The Hammock, 1844. Gustave Courbet.

“No matter how bad things are it can only be worse in St. Louis”

I’m actually kind of fond of Saint Louie, but it’s a city that has a legendary reputation for miserable summers. I was exposed to one of those summers once – as a student in Carbondale – another 100 miles further south of St. Louis. It was a memorable summer for both the heat and the humidity. Memorable – like this summer is shaping up to be in 2012.

Personally, I don’t need a lot of arm twisting to be convinced that human beings are screwing up the climate. We’ve already done a pretty good number on the forests, the prairies, the seas, never mind how many animal species we’ve done in. But I wonder where all the Global Warming naysayers are today? I’m not itching for a debate but it’s easy enough to crow about nonsense science when there’s a foot of snow on the ground.

No doubt many of you heard about NOAA’s statement last week linking this odd weather to climate change. Of course, these are long term problems, and let’s be honest: global warming simply isn’t as tangible a concern as say, the images of the Cuyahoga River burning in 1969. Pictures like that on the evening news sure helped put water pollution on the map.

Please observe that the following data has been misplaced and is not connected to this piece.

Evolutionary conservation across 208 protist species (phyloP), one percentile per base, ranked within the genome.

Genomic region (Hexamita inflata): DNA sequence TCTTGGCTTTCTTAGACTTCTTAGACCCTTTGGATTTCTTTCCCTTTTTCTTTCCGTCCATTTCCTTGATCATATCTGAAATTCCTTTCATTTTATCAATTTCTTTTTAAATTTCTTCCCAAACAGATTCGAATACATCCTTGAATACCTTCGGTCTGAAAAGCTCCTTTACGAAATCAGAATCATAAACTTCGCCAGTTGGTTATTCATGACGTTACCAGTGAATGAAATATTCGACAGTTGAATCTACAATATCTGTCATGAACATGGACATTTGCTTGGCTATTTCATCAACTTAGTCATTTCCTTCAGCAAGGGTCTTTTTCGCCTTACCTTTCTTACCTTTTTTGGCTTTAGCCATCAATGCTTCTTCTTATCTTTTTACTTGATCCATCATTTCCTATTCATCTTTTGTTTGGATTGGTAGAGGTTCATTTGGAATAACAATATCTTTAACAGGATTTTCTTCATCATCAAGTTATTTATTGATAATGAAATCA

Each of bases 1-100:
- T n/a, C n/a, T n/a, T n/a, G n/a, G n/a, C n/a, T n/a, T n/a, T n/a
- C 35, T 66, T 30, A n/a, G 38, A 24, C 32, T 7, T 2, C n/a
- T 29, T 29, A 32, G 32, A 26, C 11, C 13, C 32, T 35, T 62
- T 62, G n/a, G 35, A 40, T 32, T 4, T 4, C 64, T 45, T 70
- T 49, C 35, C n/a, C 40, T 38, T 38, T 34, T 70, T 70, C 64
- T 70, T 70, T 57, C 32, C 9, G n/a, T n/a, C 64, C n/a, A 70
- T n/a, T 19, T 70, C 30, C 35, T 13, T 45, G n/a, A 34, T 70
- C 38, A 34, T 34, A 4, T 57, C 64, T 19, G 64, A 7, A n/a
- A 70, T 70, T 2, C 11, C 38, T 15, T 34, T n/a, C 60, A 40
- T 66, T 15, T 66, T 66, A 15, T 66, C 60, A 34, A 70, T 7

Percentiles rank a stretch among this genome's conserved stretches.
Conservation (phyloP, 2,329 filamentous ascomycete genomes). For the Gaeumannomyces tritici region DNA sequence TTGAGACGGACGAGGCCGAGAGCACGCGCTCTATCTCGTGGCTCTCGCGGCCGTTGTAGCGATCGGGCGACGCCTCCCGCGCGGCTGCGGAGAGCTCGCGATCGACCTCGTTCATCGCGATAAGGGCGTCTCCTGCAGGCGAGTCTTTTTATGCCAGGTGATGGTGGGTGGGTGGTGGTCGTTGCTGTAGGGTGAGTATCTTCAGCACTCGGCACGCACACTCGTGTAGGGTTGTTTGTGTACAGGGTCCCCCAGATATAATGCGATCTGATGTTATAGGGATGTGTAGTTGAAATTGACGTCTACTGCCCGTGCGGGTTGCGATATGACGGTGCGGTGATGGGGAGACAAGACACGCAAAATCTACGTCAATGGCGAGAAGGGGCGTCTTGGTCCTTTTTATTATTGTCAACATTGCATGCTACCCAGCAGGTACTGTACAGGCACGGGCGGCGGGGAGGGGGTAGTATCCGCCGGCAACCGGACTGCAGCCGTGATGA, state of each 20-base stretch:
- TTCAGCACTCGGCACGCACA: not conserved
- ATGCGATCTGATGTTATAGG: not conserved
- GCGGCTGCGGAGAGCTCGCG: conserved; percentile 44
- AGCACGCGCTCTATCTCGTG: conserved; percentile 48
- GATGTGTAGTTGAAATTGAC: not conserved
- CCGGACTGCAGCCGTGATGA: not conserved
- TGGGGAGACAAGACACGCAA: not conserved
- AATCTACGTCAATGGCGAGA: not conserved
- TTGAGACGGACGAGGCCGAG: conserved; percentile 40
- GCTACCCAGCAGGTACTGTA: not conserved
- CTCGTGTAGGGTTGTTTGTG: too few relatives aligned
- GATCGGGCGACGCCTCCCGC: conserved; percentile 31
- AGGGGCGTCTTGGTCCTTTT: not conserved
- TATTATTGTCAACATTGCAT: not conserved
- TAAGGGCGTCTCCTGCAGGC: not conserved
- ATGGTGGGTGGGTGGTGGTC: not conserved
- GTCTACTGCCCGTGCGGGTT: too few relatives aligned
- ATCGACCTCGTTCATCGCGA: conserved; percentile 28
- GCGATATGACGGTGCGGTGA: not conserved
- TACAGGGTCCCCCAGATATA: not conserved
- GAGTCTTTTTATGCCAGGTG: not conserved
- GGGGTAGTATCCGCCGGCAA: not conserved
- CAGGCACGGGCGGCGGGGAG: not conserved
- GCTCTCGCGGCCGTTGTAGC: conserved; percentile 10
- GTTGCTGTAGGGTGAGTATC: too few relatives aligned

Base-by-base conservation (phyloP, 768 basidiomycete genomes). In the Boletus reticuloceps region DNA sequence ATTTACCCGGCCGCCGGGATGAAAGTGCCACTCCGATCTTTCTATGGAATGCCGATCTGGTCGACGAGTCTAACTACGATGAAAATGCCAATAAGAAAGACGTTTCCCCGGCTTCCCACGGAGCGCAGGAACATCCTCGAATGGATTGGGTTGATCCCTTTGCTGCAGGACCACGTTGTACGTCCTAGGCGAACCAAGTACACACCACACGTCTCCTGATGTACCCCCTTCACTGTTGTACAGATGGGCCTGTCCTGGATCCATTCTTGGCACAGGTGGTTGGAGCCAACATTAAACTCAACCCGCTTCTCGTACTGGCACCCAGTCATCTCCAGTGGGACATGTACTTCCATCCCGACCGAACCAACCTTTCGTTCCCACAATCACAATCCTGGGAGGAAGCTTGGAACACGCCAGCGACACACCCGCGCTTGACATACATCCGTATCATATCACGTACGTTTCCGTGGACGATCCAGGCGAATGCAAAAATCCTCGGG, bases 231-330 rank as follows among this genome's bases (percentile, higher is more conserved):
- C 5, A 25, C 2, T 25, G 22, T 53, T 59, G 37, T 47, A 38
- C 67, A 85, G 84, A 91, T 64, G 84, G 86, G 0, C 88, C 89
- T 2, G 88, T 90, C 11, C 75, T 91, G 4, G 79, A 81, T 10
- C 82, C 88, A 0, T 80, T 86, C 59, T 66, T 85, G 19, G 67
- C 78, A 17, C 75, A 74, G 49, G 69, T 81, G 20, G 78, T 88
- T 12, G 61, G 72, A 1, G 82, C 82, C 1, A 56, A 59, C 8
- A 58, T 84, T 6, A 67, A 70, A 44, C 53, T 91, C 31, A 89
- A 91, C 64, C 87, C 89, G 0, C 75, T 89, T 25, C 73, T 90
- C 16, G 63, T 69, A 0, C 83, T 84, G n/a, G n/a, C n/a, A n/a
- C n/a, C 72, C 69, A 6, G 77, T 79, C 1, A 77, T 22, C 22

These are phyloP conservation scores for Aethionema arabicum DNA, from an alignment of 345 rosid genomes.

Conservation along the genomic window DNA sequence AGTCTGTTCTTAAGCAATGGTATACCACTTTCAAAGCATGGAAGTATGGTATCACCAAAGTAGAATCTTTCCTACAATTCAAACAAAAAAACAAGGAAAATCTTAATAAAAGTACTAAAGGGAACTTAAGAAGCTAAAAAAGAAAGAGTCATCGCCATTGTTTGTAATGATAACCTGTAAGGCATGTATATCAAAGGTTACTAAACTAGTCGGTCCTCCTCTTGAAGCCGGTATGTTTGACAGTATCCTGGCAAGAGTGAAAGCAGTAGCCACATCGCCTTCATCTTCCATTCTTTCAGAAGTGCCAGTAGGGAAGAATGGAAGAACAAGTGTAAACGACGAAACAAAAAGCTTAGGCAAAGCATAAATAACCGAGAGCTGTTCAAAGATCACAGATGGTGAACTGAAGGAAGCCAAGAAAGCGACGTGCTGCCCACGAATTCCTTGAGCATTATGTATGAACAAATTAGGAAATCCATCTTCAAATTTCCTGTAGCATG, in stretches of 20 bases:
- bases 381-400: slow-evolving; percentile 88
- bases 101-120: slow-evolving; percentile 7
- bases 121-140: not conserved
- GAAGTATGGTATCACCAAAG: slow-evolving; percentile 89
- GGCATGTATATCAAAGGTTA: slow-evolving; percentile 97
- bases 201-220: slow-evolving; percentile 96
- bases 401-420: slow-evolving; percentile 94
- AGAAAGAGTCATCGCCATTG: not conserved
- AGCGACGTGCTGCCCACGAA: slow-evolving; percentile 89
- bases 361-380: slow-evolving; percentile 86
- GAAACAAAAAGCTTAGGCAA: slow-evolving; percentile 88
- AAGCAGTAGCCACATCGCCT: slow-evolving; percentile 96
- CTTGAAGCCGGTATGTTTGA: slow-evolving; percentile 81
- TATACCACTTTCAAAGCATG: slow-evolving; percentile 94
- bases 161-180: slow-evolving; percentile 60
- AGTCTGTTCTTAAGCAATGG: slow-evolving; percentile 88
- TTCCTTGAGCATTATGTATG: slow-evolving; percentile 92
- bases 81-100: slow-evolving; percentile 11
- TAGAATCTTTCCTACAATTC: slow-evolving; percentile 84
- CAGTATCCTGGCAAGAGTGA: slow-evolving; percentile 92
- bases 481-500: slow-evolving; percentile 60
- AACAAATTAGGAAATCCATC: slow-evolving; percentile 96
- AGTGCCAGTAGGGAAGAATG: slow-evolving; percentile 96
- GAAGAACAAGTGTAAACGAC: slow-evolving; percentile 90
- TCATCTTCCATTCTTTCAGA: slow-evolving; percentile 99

I remember writers years ago – like Bruce Sterling – warning about potential weather anomalies that were going to become routine. Prolonged hot spells causing everyone (yes, including me) to run their AC units, which only causes more carbon to be spewed out of smokestacks into the air, causing more hot weather. So we turn up the AC.

So I’m trying to change my thinking. Much like the way I’ve attempted to embrace cold winter days, I’m looking for ways to embrace the heat. For example it may be high time for Americans to investigate the siesta. As someone who works outdoors quite a lot I’m happy to lead the charge on this shady operation:

Put Americans back to work, making hammocks!

(Of course, we’ll need lot of trees to tie those hammocks to)

Put Americans back to work, planting trees, for all those hammocks, for all those siestas!

Who knows. Maybe with millions of new trees holding millions of Americans taking their siestas in their hammocks – as opposed to driving their cars – we just might cool this old city off?   

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Dave Coulter

I have been a horticulturist for thirty years working in the Chicago area and beyond. I have lived in Oak Park for over thirteen years. My writing has recently appeared in the journal Ecological Restoration...